Further supporting the idea that enterprises are playing it safe, only 24% of projects can be categorised as ‘mission critical’. Again RPA is the outlier, demonstrating what the other technologies might be capable of given a year or two more maturing. It has a relatively simple progression from discussion to trial or proof of concept to deployment. We think the other technologies can prove almost as simple if you, as a deploying company, approach them in the correct way. This would encourage a lot more mission critical use cases.
Given the focus on easy wins, it is unsurprising that the emphasis is generally on deployments that are quick to deploy and pay back. On average projects take 12 months to deploy, with payback in 20 months, although there are some outliers. RPA is substantially slower to deploy, reflecting the fact that its is being used more comprehensively, and PLM slower to generate a payback.
The study also examined three measures of the complexity of implementations: functional (i.e. how complex the project is), stakeholder (i.e. the number of internal and external stakeholders in a project), and geographical scale (i.e. how many countries it is deployed in). While some technologies do score high on some ratings of complexity, no single technology family ranked as being complex in more than one category. This implies that complexity in one area limits the capacity to accept complexity in any other.
It is also noteworthy that there is a close relationship between complexity and impact. Impact of the adoption of these technologies is generally low (with an honourable mention to Robotic Process Automation) reflecting the fact that these are simple deployments focused on incremental change to existing processes. The complexity of rolling out the new technology is putting them off opting to engage in more transformational projects.
Of course, the lion’s share of the responsibility for driving out the complexity sits with the vendor community. They’ve largely come on in leaps and bounds in the last few years, but there’s still a lot to do. In the webinar we identified seven key things that companies can do to mitigate the complexity that still persists and help adopters get to a productive use of disruptive technologies faster than their peers. In the webinar, for each of these areas we use real-world examples as diverse as a Norwegian dairy farmer using AI to a Turkish construction company’s adoption of drones to illustrate the points. Here is a brief summary:
Here are the key points:
Have a thorough and systematic approach to horizon scanning. Technical, commercial and regulatory disruption is creating challenges for every sector and you need to be aware of what’s coming, so you know what’s available to harness, and what might cause competitive issues. It’s critical to not only consider the direct impact of a new technology but also give mind to the secondary effects. Don’t focus exclusively on the narrow set of technologies you might use, but think about impact on the wider ecosystem and adjacent spaces. Having a good understanding of what’s coming and your competitor’s plans will help your decision-making process about what to do with your own product lines. And if you can’t do this well yourself, find a partner.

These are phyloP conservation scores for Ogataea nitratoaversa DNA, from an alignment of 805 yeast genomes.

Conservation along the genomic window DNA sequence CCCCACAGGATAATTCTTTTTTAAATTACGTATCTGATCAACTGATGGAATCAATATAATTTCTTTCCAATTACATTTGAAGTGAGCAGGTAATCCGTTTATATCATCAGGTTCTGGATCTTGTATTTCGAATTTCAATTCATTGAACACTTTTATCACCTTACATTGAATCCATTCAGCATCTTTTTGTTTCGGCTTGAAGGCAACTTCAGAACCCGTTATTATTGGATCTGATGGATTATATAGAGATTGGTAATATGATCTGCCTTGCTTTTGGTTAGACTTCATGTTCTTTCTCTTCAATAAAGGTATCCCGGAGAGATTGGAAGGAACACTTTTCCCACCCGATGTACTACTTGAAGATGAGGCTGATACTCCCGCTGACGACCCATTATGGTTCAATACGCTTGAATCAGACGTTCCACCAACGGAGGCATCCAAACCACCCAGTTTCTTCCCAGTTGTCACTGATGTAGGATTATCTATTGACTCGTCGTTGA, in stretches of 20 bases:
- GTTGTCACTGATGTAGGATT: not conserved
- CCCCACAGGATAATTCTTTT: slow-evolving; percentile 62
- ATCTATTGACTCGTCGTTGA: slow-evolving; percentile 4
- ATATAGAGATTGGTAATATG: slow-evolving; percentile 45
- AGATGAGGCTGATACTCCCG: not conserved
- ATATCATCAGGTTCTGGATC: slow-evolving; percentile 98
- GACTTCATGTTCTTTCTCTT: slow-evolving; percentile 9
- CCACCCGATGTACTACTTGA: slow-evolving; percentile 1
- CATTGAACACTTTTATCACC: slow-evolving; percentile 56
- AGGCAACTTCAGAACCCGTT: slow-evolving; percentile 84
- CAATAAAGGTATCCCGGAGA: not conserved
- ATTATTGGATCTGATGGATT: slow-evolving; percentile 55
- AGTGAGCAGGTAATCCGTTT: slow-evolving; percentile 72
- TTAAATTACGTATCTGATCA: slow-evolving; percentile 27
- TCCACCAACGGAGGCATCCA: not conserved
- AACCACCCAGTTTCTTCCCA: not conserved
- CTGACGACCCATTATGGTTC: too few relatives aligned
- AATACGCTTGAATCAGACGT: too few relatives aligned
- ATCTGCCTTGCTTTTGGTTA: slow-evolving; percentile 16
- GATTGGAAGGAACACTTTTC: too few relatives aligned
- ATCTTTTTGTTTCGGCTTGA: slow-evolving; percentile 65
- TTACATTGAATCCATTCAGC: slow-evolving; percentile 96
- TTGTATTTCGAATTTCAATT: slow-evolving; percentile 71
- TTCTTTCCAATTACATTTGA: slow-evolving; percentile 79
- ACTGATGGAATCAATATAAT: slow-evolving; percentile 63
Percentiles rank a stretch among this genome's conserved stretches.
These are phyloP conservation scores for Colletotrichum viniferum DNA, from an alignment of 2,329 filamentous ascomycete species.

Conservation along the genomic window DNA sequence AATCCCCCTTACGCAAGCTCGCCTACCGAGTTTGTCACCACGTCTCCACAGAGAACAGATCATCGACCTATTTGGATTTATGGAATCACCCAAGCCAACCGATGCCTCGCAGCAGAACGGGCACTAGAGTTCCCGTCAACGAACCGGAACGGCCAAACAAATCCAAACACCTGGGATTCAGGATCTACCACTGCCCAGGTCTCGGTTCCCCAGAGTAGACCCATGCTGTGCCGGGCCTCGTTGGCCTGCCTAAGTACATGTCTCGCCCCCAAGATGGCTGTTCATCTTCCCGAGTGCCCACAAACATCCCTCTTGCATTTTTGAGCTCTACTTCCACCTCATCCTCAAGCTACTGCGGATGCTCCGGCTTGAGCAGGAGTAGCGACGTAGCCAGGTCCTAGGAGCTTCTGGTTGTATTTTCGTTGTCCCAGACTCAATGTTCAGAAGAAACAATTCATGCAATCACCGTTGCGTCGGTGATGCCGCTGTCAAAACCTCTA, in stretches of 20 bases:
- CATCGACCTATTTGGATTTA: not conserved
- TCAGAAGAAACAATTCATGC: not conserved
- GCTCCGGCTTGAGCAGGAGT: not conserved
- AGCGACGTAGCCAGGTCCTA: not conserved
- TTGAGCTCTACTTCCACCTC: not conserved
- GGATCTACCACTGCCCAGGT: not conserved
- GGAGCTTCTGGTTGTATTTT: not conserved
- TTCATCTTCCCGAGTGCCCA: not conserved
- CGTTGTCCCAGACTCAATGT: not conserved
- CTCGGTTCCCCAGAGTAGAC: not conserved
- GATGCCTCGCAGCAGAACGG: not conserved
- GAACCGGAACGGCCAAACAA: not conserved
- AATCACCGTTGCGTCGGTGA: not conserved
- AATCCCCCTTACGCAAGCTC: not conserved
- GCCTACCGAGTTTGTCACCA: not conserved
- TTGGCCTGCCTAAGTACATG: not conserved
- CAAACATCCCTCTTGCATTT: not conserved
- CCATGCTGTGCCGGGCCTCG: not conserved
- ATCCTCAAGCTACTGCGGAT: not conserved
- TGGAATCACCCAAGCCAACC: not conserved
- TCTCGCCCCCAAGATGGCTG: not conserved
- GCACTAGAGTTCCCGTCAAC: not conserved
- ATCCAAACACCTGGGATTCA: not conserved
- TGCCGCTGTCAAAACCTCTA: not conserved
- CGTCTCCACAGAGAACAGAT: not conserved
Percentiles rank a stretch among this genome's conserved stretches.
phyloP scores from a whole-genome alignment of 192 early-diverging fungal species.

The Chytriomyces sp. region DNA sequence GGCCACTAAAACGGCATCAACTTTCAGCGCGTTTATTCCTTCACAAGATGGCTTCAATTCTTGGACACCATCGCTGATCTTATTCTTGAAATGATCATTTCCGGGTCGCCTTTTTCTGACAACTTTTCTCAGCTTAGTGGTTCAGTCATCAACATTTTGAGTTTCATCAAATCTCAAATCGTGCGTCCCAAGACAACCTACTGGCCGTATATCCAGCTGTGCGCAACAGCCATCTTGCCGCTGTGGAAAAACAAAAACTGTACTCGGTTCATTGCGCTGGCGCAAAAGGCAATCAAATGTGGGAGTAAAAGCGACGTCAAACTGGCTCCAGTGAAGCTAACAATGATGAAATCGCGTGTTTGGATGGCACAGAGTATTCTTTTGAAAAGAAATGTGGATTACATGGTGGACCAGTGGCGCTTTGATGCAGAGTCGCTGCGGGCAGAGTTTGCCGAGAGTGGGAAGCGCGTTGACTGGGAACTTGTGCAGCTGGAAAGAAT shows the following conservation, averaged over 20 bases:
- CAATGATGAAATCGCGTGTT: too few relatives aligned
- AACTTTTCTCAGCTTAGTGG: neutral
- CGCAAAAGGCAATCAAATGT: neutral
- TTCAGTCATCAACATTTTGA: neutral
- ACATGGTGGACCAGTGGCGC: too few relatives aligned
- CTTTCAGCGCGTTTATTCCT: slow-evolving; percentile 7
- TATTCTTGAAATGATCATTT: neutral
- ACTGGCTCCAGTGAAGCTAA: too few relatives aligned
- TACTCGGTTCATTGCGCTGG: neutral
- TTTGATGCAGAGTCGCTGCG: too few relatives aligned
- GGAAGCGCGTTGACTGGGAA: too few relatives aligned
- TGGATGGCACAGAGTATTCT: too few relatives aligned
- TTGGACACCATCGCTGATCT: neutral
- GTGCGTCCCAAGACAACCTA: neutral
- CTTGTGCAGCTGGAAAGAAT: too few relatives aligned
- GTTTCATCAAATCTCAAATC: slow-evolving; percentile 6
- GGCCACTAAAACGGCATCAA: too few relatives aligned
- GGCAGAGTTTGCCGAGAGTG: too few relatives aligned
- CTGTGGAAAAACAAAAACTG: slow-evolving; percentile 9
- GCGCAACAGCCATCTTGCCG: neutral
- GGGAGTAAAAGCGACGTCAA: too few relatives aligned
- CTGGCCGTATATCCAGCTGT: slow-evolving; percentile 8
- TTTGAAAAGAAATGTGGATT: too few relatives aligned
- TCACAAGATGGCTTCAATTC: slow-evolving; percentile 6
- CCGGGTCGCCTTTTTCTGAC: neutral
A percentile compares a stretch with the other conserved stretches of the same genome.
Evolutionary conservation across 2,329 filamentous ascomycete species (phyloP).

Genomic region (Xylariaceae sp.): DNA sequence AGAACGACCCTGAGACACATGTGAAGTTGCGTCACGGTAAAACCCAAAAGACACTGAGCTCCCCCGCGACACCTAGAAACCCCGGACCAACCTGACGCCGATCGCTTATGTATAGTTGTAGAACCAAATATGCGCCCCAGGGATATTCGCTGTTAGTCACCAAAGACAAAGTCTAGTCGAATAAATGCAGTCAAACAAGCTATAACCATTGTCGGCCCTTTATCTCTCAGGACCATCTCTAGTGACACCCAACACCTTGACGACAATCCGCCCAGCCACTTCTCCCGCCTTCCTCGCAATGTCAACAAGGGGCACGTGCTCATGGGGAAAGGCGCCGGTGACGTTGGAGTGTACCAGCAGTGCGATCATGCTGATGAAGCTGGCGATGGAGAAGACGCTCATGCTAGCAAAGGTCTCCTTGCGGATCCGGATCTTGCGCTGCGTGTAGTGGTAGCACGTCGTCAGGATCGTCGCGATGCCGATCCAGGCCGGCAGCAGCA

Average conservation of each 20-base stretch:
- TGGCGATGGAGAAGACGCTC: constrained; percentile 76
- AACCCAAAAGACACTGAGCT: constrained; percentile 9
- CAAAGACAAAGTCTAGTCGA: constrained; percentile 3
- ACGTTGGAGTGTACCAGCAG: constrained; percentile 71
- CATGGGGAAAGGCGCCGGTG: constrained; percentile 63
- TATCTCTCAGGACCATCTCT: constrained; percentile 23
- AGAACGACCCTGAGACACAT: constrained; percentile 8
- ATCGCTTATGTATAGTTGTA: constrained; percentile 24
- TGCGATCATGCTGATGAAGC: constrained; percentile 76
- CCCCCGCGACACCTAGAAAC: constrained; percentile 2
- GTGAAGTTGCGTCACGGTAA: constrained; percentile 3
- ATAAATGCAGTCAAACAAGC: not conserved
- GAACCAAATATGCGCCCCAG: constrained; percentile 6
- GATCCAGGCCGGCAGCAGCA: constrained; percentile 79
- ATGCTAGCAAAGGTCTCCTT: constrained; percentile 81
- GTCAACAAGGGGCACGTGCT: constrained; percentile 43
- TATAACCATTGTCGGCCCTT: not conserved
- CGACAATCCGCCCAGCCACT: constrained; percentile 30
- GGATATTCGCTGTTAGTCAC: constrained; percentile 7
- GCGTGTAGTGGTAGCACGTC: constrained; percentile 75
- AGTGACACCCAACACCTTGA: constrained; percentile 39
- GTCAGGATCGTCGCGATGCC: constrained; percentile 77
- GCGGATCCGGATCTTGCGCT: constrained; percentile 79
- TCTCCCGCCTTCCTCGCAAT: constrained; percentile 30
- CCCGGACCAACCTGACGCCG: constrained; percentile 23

Have a prioritised list of projects which is constantly updated. You need a structured approach to selecting and prioritising which of the many potential digital transformation projects you may pursue. First filter based on viability and then rank based on attractiveness and fit for the business. Next look at timelines and dependencies. Last, and critically, you need to feed back what you learn into the planning process. It’s a constantly iterating process. As an example, you may have chosen to implement a particular software platform which might make certain projects more appropriate to pursue.
Your team structure needs to match the project. Just as projects are diverse, so are the skills needed to implement them. In the webinar we looked at the difference between a smart farming use case and a smart meter solution. They need radically different skills. In some cases it’s an completely novel and customised deployment and there’s a substantial discovery and ideation phase. In others it’s just a functional roll-out of a fully formed pre-existing solution. Pick your project team according to the project.